While it is quite common for Religious Right leaders to root their public policy positions in Biblical teachings, they generally refrain from citing chapter and verse as the literal framework for our laws and regulations. But twice in the last week, Bryan Fischer of the American Family Association had done just that.
He started out by blaming the death of a trainer at Sea World on the fact that the Bible is too often ignored:
If the counsel of the Judeo-Christian tradition had been followed, Tillikum would have been put out of everyone’s misery back in 1991 and would not have had the opportunity to claim two more human lives.
Says the ancient civil code of Israel, “When an ox gores a man or woman to death, the ox shall be stoned, and its flesh shall not be eaten, but the owner shall not be liable.” (Exodus 21:28)
So, your animal kills somebody, your moral responsibility is to put that animal to death. You have no moral culpability in the death, because you didn’t know the animal was going to go postal on somebody.
But, the Scripture soberly warns, if one of your animals kills a second time because you didn’t kill it after it claimed its first human victim, this time you die right along with your animal. To use the example from Exodus, if your ox kills a second time, “the ox shall be stoned, and its owner also shall be put to death.” (Exodus 21:29)
And today he is back, making “The Biblical Case For the Death Penalty” which consists of several Biblical citations aimed at making the case that God supports the death penalty … but it also contains this remarkable passage declaring that our criminal justice system ought to operate on “biblical standards of evidence”:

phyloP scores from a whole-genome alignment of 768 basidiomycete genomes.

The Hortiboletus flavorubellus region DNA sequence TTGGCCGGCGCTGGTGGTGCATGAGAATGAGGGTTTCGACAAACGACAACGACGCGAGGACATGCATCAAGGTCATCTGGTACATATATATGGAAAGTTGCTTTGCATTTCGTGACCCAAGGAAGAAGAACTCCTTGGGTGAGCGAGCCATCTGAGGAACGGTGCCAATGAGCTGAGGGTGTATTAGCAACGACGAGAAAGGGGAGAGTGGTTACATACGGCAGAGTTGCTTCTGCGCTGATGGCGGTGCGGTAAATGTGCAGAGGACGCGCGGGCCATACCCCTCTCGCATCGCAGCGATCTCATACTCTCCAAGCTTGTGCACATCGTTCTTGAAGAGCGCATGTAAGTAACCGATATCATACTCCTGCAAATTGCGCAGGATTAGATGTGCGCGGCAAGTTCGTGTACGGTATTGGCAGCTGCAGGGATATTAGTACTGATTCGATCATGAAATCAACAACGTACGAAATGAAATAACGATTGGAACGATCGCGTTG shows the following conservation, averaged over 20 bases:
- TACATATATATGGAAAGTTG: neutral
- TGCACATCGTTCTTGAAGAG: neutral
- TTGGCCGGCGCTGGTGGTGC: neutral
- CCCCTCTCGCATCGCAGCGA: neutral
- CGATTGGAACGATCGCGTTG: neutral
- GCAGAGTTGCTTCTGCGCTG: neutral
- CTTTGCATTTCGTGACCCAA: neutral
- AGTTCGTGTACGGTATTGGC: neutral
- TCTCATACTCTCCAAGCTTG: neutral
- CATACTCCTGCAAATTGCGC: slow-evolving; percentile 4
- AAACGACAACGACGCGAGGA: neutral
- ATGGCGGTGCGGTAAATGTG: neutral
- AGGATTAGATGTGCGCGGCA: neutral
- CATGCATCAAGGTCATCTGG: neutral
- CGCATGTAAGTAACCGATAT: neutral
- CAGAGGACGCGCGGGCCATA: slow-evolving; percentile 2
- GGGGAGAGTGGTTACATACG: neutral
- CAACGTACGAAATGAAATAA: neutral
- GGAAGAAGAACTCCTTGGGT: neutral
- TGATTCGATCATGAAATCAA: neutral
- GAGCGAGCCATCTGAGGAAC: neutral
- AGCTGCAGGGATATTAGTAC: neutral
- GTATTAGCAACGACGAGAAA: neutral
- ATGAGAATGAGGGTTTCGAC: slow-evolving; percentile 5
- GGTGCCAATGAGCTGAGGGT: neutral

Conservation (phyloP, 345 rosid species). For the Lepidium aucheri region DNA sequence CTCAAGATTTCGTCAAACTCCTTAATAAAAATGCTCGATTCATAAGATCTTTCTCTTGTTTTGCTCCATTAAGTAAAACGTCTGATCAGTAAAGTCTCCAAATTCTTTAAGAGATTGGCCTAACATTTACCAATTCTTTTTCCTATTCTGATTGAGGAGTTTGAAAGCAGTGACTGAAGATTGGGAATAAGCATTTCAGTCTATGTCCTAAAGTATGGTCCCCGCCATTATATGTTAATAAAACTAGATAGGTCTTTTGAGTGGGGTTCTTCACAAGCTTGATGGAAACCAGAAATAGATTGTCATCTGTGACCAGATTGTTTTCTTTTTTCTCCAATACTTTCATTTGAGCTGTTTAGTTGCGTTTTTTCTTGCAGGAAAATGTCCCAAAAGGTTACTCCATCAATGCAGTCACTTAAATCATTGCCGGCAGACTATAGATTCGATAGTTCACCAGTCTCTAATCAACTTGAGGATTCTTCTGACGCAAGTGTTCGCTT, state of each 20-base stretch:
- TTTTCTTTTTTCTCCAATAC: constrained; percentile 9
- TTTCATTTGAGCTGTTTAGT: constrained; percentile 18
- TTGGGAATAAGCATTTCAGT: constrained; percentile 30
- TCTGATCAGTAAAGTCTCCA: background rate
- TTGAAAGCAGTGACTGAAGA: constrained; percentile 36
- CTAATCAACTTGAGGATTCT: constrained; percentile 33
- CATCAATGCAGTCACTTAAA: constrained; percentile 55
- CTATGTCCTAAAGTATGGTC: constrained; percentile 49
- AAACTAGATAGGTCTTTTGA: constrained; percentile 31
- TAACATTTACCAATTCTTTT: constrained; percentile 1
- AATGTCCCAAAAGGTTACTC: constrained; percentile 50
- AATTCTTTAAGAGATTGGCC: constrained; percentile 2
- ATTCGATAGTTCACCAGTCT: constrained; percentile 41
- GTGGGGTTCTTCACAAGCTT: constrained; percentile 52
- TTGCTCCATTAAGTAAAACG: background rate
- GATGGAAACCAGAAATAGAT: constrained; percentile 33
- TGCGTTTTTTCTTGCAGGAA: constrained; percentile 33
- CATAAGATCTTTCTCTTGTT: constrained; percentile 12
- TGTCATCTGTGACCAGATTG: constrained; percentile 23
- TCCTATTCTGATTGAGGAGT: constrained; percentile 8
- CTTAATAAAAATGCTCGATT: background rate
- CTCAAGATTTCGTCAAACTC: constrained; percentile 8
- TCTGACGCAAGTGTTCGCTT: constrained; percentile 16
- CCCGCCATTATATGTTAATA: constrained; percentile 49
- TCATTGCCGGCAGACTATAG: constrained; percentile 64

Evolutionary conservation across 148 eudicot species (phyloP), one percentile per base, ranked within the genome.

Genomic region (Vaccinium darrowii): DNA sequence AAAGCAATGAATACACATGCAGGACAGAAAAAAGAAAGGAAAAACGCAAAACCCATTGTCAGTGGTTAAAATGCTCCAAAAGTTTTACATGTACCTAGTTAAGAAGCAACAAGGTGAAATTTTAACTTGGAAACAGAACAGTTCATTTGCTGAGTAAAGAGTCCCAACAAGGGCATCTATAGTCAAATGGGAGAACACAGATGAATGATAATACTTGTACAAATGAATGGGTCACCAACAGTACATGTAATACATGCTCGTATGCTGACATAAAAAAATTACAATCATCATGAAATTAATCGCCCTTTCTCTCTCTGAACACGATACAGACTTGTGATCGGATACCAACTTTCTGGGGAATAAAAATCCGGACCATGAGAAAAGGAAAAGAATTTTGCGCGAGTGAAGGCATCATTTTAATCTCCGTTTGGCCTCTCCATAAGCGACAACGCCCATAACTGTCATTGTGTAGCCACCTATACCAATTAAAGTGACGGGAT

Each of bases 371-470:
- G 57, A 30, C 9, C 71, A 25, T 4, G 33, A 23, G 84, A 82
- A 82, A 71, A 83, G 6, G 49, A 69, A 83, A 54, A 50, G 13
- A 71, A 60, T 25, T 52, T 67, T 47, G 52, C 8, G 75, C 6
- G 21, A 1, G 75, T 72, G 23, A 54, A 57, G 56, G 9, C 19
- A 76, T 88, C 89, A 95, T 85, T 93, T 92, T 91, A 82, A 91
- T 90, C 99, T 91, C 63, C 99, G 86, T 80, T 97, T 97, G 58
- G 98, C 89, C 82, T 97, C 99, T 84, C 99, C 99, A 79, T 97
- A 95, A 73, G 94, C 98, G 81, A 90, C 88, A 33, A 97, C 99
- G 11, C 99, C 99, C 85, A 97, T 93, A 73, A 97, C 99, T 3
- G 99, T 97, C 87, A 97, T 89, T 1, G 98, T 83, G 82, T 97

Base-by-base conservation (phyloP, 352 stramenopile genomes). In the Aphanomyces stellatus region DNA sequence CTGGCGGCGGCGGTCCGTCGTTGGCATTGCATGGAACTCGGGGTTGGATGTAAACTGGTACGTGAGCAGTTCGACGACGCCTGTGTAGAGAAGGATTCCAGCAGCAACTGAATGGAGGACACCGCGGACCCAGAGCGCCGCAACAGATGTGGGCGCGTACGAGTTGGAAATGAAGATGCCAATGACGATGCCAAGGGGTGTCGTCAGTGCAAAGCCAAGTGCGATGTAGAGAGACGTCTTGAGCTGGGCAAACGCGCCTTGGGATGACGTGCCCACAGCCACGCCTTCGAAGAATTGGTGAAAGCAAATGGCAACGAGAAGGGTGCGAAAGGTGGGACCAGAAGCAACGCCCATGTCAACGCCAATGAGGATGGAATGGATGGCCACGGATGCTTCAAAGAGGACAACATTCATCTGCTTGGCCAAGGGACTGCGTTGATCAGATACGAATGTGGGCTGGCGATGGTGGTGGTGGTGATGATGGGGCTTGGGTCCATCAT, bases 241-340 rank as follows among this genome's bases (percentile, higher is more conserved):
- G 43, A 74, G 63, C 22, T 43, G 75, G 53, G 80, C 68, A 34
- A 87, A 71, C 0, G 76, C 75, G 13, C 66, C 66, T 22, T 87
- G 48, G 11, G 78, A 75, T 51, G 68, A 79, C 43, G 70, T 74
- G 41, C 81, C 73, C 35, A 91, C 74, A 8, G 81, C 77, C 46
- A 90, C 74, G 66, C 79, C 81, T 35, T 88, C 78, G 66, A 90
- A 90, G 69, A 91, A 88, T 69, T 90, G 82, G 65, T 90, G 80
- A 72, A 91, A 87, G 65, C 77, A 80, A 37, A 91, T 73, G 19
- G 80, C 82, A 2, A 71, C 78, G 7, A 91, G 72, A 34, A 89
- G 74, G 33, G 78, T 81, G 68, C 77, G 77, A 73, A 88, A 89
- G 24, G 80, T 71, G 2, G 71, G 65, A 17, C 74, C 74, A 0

There is still no evidence that an innocent man has ever been executed in the U.S. But one of the reasons we occasionally find the innocent convicted of other crimes is that we have abandoned biblical standards of evidence. In Israel’s civil code, no one could be executed based on circumstantial evidence, or on the evidence of just one witness.
“On the testimony of two or three witnesses a man shall be put to death, but no one shall be put to death on the testimony of only one witness” (Deuteronomy 17:6). Ignoring this standard of evidence is how innocent people wind up convicted for crimes they did not commit. It goes without saying that capital cases should require that the highest standards of evidence be met.
Given that Fischer believes our laws ought to literally be based upon the rules set down in the Bible, it raises some questions about this series of posts he wrote a few weeks back about how “homosexual behavior” should be against the law.
Considering that Fischer explicitly advocates the idea that our current laws ought to be built upon Old Testament rules and regulations and thinks that gays ought to be punished for their “criminal sexual conduct,” it is not unreasonable to wonder if he would support efforts to make our legal code conform to Leviticus 20:13. And if not, why?
Presumably, Fischer would stand by his claim that when he says it should be illegal, he merely believes that gays should be treated exactly the same as intravenous drug abusers (whatever that means) … but that seems rather inconsistent. After all, if Fischer thinks that our laws regarding issues like animals and standards of evidence should conform to Biblical dictates, then why not our laws regarding gays?